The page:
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Track(s) taken from CDH55366

Toréador, FP11

First line:
Pépita reine de Venise
Autumn 1918, revised 1932; 'Chanson hispano-italienne'; dedicated À Pierre Bertin
author of text

Richard Jackson (baritone), Graham Johnson (piano)
Recording details: February 1984
St George the Martyr, Queen Square, London, United Kingdom
Produced by Martin Compton
Engineered by Antony Howell
Release date: January 1989
Total duration: 4 minutes 30 seconds

Cover artwork: La Guitare by Marie Laurencin (1885-1956)
Aberdeen Art Gallery

Other recordings available for download

Ivan Ludlow (baritone), Graham Johnson (piano)
Christopher Maltman (baritone), Malcolm Martineau (piano)
Poulenc makes his song-composing debut under Jean Cocteau’s wing—the chanson was more or less commissioned (without fee of course!) for a Cocteau-inspired ‘Séance’ a the Vieux-Colombier Music-Hall, crossover 1918-style, where it was almost certainly sung with instrumental accompaniment by its dedicatee, the singing actor Pierre Bertin (1891–1984), the husband of the famous pianist Marcelle Meyer. It so happens that he was the exact namesake of another Pierre Bertin (1899–1979) who was later forced to change his stage name (being the younger member of the actors’ union) to Pierre Bernac. Poulenc used to sing this silly song himself, to the delight of his friends, and was eventually persuaded to publish it, doing so only in 1932. It is a strictly strophic creation, in the manner of a popular hit, the refrain sung slower the third time around. The words are sheer whimsy: the story concerns Pépita, so-called queen of Venice for whom the toreador conceives an unrequited passion. In the manner of a Peter Blake montage the bullring is transported to Venice’s Piazza San Marco, gondoliers become Spanish galleons and the oldest doge in the city enjoys Pépita’s favours, all sheer insouciant nonsense, quasi-surrealist.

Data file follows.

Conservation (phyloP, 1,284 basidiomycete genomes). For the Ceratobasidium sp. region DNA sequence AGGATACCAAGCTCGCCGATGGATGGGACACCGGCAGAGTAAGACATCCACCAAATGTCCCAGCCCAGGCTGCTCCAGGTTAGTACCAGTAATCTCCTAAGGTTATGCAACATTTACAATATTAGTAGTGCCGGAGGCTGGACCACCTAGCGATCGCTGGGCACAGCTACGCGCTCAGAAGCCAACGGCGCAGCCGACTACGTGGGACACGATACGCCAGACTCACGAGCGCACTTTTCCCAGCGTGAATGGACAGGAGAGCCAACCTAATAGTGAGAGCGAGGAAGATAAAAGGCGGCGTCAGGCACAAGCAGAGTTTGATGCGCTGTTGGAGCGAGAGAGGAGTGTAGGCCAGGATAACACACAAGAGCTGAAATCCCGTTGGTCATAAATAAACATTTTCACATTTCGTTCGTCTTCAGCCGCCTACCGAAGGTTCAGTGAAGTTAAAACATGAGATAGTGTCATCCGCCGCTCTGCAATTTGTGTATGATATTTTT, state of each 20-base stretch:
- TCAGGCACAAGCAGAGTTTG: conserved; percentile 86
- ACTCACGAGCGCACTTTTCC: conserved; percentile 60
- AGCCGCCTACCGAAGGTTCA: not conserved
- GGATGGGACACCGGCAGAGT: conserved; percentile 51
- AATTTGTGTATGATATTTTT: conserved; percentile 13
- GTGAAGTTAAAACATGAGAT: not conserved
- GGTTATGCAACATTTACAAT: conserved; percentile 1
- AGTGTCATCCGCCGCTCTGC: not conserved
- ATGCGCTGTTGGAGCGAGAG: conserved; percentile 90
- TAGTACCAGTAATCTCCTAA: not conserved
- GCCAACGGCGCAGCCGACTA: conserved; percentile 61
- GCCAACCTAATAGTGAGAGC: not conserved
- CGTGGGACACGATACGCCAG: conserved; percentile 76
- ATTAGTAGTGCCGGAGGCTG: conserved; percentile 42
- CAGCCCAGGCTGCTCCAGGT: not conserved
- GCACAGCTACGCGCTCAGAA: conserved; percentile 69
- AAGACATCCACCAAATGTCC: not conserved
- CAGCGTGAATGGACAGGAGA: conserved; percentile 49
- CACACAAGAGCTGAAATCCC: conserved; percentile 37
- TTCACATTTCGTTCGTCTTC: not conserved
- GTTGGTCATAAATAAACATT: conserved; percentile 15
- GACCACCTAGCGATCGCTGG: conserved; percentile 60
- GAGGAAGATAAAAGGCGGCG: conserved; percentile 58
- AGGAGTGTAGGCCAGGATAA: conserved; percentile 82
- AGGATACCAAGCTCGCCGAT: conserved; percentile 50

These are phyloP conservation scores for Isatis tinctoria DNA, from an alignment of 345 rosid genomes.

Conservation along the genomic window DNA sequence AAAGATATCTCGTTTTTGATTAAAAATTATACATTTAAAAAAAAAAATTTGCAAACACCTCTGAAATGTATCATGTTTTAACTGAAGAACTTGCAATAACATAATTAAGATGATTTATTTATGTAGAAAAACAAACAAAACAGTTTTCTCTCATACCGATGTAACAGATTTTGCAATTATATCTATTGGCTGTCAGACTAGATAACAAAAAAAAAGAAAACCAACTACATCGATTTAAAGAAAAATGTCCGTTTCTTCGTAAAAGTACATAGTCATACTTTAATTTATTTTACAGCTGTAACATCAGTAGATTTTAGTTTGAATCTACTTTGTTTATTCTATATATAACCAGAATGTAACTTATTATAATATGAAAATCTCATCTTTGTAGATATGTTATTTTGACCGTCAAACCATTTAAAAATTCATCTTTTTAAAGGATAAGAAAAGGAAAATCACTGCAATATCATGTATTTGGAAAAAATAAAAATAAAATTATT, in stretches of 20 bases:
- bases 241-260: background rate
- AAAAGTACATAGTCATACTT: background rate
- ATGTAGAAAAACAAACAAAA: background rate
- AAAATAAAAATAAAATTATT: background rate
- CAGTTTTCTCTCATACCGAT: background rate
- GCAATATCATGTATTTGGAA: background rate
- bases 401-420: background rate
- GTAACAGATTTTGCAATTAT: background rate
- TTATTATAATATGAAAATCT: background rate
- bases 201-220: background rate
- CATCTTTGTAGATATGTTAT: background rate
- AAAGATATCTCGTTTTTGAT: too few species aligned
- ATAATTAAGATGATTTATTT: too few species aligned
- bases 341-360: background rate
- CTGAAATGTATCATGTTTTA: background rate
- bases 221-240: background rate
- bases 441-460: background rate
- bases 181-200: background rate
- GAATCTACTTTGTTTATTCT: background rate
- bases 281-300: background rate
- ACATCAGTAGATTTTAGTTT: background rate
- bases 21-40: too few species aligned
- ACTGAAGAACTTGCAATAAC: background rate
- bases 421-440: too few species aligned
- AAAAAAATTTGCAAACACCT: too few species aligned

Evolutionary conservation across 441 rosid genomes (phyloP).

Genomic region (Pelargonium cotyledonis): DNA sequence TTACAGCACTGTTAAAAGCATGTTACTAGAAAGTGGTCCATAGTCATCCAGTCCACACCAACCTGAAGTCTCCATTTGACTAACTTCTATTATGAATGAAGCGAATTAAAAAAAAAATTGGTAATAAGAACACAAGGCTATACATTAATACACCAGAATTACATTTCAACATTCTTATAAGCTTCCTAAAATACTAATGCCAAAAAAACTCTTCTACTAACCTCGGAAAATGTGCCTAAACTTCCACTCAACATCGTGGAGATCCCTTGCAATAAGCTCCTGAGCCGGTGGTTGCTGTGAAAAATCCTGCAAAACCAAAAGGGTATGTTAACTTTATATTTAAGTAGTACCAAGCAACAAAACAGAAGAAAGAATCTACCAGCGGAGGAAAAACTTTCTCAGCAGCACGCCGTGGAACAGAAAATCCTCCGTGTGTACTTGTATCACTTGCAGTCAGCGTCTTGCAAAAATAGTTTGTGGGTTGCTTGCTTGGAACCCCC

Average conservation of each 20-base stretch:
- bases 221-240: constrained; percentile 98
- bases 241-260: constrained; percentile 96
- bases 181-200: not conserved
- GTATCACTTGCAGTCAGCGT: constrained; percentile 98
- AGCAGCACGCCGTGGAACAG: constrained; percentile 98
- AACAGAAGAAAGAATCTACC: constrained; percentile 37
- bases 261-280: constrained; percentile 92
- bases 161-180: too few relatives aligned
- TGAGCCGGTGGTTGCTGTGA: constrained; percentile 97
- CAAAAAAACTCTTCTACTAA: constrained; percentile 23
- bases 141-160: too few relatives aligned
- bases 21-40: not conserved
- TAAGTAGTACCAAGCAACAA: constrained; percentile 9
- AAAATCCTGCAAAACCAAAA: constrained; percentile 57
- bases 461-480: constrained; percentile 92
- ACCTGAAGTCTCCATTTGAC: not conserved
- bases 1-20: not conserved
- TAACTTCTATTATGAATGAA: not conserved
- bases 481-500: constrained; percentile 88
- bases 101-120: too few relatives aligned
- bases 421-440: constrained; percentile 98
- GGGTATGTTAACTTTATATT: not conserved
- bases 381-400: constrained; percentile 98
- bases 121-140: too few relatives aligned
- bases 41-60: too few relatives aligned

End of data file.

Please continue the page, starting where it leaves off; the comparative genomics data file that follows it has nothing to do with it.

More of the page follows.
from notes by Graham Johnson © 2013

Toréador (paroles de Jean Cocteau, 1889–1963) est la seule mélodie que, de l’aveu de ses contemporains, Poulenc, vocalement peu doué, chantait mieux (et d’une manière plus nasale) que quiconque. C’est un fatras d’absurdités hispano-vénitiennes puissamment évocateur du music-hall. Et c’est le genre de musique tonitruante que Poulenc (inspiré par Maurice Chevalier) pouvait improviser au mètre, dans son adolescence; de ce matériau brut, il tirera une évocation plus subtile dans les mélodies de sa maturité.

extrait des notes rédigées par Graham Johnson © 1985
Français: Hypérion

Other albums featuring this work

Poulenc: The Complete Songs
CDA68021/44CDs for the price of 3 Vocal CDs for £2.50
Poulenc: The Complete Songs, Vol. 2
Studio Master: SIGCD263Download onlyStudio Master FLAC & ALAC downloads available
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